Byerley, A. K., and Donders, J. (2013). Clinical utility of the behavior rating inventory of executive function–Self-report (BRIEF–SR) in adolescents with traumatic brain injury. Rehabili. Psychol. 58:412. doi: 10.1037/a0034228
Carver, C. S., and White, T. L. (1994). Behavioral inhibition, behavioral activation, and affective responses to impending reward and punishment: the BIS/BAS scales. J. Person. Social Psychol. 67:319. doi: 10.1037/0022-3522.214.171.1249
Chan, R. C., Shum, D., Toulopoulou, T., and Chen, E. Y. (2008). Assessment of executive functions: review of instruments and identification of critical issues. Arch. Clin. Neuropsychol. 23, 201–216. doi: 10.1016/j.acn.2007.08.010
Chevignard, M. P., Catroppa, C., Galvin, J., and Anderson, V. (2010). Development and evaluation of an ecological task to assess executive functioning post childhood TBI: The Children’s Cooking Task. Brain Impairment 11, 125–143. doi: 10.1375/brim.11.2.125
Chubarov, E., Sommerfeld, E., Hermesh, H., Shoval, G., Weiser, M., and Zalsman, G. (2015). Dynamic occupation assessment of executive function in adolescents with schizophrenia spectrum disorders: an initial report. Eur. Psychiatry 30, 894–899. doi: 10.1016/j.eurpsy.2015.09.001
Costanzo, F., Varuzza, C., Menghini, D., Addona, F., Gianesini, T., and Vicari, S. (2013). Executive functions in intellectual disabilities: a comparison between Williams syndrome and down syndrome. Res. Dev. Disabil. 34, 1770–1780. doi: 10.1016/j.ridd.2013.01.024
Cummings, D. D., Singer, H. S., Krieger, M., Miller, T. L., and Mahone, E. M. (2002). Neuropsychiatric effects of guanfacine in children with mild Tourette syndrome: a pilot study. Clin. Neuropharmacol. 25, 325–332. doi: 10.1097/00002826-200211000-00009
Dougherty, D. M., Mathias, C. W., Marsh, D. M., Greve, K. W., Bjork, J. M., and Moeller, F. G. (2003). Commission error rates on a continuous performance test are related to deficits measured by the Benton Visual Retention Test. Assessment 10, 3–12. doi: 10.1177/1073191102250526
Effeney, G., Carroll, A., and Bahr, N. (2013). Self-regulated learning and executive function: exploring the relationships in a sample of adolescent males. Edu. Psychol. 33, 773–796. doi: 10.1080/01443410.2013.785054
Fino, E., Melogno, S., Iliceto, P., D’Aliesio, S., Pinto, M. A., Candilera, G., et al. (2014). Executive functions, impulsivity, and inhibitory control in adolescents: a structural equation model. Adv. Cogn. Psychol. 10:32. doi: 10.5709/acp-0154-5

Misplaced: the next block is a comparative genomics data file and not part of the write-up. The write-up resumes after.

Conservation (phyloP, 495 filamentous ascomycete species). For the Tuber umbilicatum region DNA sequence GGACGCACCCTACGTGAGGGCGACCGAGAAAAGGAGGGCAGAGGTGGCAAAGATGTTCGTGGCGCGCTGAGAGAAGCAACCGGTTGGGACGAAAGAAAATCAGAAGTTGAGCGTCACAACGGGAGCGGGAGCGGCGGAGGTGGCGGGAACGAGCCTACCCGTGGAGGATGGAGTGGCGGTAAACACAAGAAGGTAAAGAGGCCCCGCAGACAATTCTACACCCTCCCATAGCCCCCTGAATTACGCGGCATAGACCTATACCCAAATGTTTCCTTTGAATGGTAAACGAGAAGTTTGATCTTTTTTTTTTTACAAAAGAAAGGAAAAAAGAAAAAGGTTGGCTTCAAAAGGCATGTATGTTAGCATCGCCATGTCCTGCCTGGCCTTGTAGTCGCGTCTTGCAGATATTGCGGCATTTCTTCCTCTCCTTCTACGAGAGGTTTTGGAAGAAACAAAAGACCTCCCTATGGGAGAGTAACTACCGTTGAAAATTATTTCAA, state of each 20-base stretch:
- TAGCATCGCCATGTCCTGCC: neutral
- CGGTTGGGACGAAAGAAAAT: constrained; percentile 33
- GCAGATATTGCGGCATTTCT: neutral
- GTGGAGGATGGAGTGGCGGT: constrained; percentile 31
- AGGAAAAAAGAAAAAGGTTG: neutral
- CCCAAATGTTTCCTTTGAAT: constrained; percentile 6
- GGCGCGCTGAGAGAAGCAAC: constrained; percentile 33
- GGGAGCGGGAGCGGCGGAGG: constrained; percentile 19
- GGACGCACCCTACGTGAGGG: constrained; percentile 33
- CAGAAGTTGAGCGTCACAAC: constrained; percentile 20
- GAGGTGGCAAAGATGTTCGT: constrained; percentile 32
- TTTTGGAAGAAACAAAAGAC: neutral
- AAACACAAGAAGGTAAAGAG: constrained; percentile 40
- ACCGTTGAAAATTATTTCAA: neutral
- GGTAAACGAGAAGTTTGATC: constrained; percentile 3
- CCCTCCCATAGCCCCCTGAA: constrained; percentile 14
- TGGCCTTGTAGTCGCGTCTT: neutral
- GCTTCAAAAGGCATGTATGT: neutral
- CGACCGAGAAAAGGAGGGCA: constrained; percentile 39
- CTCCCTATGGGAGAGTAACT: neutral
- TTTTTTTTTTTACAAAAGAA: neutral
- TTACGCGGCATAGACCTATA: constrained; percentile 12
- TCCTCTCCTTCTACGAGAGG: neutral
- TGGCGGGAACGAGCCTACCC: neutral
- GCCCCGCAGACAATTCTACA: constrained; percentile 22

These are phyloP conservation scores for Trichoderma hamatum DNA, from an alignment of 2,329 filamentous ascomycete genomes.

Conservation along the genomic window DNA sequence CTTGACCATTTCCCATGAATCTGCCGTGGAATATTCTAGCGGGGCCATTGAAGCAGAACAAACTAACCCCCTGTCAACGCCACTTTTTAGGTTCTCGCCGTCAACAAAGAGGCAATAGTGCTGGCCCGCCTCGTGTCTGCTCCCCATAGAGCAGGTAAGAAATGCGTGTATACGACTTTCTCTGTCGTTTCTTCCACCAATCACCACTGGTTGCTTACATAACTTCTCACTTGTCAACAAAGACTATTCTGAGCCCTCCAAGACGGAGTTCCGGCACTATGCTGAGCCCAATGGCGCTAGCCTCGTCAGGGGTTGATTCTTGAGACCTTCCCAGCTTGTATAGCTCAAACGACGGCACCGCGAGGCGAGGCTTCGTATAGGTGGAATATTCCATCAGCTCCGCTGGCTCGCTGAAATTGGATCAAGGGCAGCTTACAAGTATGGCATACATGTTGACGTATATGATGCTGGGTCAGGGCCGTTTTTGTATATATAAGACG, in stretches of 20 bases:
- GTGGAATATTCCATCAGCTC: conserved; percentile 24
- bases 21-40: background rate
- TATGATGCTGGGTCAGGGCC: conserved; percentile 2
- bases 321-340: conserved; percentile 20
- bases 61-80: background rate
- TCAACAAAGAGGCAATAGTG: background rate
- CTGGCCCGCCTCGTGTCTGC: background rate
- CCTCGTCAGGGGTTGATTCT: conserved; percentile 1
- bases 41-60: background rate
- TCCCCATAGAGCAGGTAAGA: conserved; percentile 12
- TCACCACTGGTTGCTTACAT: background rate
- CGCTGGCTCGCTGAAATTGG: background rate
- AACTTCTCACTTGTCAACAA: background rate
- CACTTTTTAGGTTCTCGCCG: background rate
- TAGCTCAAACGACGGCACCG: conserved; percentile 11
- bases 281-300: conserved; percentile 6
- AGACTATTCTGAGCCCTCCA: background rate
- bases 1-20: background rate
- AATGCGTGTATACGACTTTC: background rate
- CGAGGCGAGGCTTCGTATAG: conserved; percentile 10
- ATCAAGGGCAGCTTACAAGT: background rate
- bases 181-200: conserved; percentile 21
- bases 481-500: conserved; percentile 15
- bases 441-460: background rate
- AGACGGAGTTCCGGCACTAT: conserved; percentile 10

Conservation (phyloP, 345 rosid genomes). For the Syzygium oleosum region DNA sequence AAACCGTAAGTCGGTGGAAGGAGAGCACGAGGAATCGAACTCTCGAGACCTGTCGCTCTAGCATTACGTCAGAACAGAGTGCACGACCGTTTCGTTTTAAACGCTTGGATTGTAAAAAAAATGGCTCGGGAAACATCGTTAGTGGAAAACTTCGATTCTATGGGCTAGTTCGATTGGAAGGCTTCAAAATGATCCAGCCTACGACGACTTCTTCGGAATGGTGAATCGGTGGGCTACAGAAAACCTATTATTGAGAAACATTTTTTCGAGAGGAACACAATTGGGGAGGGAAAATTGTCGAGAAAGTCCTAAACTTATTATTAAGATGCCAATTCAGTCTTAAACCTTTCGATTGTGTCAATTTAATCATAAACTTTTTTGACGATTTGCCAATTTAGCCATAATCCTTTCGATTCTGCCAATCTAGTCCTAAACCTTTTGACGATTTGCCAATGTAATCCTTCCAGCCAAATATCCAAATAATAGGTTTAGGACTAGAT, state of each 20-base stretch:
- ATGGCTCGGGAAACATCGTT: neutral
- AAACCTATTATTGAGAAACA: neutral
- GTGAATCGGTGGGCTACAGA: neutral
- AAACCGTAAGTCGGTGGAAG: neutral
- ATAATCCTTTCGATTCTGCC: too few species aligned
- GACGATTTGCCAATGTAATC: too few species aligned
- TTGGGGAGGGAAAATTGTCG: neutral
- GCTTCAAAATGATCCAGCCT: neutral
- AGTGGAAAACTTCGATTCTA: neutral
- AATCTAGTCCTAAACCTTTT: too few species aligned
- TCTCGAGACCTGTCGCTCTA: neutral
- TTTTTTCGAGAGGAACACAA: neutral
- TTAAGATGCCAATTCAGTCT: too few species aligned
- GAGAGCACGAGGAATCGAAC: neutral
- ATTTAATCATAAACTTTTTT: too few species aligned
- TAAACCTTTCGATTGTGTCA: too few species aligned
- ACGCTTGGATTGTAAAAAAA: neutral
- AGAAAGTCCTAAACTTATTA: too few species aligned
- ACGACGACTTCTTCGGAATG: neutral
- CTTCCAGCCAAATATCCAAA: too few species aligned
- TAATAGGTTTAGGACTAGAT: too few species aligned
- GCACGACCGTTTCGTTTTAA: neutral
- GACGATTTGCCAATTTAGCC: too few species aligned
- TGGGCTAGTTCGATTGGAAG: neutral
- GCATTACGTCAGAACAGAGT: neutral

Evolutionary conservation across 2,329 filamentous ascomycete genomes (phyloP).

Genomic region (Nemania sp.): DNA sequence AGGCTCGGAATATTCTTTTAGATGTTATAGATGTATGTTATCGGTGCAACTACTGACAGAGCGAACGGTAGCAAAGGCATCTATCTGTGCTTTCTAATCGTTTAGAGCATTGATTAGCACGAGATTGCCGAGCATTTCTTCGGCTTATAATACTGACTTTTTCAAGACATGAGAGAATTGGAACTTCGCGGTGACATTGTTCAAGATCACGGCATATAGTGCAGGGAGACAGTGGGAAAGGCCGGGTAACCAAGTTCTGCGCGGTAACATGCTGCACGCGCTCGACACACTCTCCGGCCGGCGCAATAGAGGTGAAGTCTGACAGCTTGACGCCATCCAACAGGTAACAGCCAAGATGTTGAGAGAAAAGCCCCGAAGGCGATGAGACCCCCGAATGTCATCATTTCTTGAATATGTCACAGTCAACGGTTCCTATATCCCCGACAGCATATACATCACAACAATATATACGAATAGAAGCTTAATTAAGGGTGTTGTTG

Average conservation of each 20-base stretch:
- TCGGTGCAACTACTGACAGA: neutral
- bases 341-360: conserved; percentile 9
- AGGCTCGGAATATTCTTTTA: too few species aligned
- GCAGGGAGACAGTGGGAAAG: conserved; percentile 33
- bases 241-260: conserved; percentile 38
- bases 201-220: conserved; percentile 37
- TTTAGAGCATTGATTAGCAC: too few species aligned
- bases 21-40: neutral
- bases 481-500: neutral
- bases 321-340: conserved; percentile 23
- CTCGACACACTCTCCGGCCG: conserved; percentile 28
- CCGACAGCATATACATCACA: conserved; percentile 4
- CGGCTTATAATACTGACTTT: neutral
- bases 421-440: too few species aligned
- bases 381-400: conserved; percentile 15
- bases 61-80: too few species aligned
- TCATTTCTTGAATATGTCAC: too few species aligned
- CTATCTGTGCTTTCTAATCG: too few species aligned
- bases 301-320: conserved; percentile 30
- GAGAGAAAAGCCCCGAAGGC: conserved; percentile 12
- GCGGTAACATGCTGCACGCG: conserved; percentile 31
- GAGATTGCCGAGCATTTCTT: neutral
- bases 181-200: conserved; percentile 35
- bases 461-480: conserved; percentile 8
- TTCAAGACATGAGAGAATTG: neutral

Forssman, L., Eninger, L., Tillman, C. M., Rodriguez, A., and Bohlin, G. (2012). Cognitive functioning and family risk factors in relation to symptom behaviors of ADHD and ODD in adolescents. J. Attent. Disord. 16, 284–294. doi: 10.1177/1087054710385065
Fournet, N., Roulin, J. L., Monnier, C., Atzeni, T., Cosnefroy, O., Le Gall, D., et al. (2015). Multigroup confirmatory factor analysis and structural invariance with age of the behavior rating inventory of executive function (BRIEF)—French version. Child Neuropsychol. 21, 379–398. doi: 10.1080/09297049.2014.906569
Gutiérrez-Colina, A. M., Eaton, C. K., Lee, J. L., Reed-Knight, B., Loiselle, K., Mee, L. L., et al. (2015). Executive functioning, barriers to adherence, and nonadherence in adolescent and young adult transplant recipients. J. Pediatric Psychol. 41, 759–767. doi: 10.1093/jpepsy/jsv107
Hinshaw, S. P., Carte, E. T., Fan, C., Jassy, J. S., and Owens, E. B. (2007). Neuropsychological functioning of girls with attention-deficit/hyperactivity disorder followed prospectively into adolescence: evidence for continuing deficits? Neuropsychology 21:263. doi: 10.1037/0894-4126.96.36.1993
Hughes, D. M., Turkstra, L. S., and Wulfeck, B. B. (2009). Parent and self-ratings of executive function in adolescents with specific language impairment. Int. J. Language Commun. Disord. 44, 901–916. doi: 10.1080/13682820802425693
Huizinga, M., and Smidts, D. P. (2011). Age-related changes in executive function: a normative study with the dutch version of the behavior rating inventory of executive function (BRIEF). Child Neuropsychol. 17, 51–66. doi: 10.1080/09297049.2010.509715
Kadish, N. E., Baumann, M., Pietz, J., Schubert-Bast, S., and Reuner, G. (2013). Validation of a screening tool for attention and executive functions (EpiTrack Junior®) in children and adolescents with absence epilepsy. Epilepsy Behav. 29, 96–102. doi: 10.1016/j.yebeh.2013.06.004
Lunt, L., Bramham, J., Morris, R. G., Bullock, P. R., Selway, R. P., Xenitidis, K., et al. (2012). Prefrontal cortex dysfunction and ‘Jumping to Conclusions’: bias or deficit? J. Neuropsychol. 6, 65–78. doi: 10.1111/j.1748-6653.2011.02005.x
MacDonald, J., and Duerson, D. (2015). Reliability of a computerized neurocognitive test in baseline concussion testing of high school athletes. Clin. J. Sport Med. 25, 367–372. doi: 10.1097/JSM.0000000000000139